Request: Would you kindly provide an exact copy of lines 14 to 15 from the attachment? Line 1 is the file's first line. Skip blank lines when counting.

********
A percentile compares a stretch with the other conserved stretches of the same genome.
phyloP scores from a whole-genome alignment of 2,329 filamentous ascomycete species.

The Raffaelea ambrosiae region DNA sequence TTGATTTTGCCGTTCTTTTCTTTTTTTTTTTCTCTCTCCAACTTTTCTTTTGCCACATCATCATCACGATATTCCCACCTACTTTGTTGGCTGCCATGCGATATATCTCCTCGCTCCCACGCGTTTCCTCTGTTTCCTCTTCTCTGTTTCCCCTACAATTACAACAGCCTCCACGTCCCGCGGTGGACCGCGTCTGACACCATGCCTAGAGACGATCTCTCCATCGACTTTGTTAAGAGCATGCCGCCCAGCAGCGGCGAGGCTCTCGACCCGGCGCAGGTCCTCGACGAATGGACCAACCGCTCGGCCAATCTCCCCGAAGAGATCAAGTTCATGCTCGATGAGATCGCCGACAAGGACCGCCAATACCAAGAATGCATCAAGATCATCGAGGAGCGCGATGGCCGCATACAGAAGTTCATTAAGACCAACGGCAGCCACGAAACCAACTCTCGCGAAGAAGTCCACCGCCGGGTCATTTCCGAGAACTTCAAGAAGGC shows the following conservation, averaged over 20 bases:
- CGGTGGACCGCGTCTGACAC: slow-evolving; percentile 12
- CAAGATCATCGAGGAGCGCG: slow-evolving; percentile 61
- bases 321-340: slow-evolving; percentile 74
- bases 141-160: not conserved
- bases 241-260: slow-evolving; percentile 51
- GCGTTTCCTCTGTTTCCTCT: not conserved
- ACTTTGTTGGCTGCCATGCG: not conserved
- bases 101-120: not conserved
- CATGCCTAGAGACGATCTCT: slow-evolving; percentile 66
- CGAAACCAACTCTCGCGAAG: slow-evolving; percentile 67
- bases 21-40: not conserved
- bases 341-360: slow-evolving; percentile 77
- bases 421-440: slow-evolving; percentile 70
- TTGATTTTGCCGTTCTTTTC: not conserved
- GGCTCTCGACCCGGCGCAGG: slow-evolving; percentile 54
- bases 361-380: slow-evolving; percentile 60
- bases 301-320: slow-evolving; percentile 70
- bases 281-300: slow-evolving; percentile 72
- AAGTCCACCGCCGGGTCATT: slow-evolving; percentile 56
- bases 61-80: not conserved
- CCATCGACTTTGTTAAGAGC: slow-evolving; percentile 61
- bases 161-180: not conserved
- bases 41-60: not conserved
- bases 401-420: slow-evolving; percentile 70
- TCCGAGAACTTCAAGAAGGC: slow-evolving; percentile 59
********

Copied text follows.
- bases 21-40: not conserved
- bases 341-360: slow-evolving; percentile 77